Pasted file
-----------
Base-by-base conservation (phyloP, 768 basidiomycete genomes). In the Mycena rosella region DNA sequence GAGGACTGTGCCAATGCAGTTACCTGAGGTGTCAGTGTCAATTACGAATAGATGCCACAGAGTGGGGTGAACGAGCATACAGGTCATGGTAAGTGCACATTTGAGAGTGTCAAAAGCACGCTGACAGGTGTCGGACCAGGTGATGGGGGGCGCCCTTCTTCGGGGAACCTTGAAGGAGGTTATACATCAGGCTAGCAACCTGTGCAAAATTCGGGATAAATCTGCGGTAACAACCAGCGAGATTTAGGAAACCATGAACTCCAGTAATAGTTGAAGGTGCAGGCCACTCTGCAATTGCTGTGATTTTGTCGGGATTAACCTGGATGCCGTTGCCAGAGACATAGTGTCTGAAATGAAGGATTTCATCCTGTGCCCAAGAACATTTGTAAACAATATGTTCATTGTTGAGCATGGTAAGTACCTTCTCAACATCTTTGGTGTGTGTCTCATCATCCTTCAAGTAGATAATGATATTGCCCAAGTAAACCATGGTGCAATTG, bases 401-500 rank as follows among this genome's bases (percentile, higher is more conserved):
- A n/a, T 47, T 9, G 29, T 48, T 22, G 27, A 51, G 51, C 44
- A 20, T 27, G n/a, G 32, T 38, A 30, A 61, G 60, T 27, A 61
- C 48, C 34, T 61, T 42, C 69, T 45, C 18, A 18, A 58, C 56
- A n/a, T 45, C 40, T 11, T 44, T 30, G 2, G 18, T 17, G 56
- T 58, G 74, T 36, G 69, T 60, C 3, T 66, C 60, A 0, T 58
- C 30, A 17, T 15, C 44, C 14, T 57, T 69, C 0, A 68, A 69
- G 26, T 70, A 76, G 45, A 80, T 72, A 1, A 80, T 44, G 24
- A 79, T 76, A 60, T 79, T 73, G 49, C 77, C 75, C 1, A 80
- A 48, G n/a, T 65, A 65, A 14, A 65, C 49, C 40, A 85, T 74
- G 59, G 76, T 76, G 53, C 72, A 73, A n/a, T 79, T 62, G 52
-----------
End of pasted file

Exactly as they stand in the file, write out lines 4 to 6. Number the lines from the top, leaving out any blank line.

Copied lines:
- C 48, C 34, T 61, T 42, C 69, T 45, C 18, A 18, A 58, C 56
- A n/a, T 45, C 40, T 11, T 44, T 30, G 2, G 18, T 17, G 56
- T 58, G 74, T 36, G 69, T 60, C 3, T 66, C 60, A 0, T 58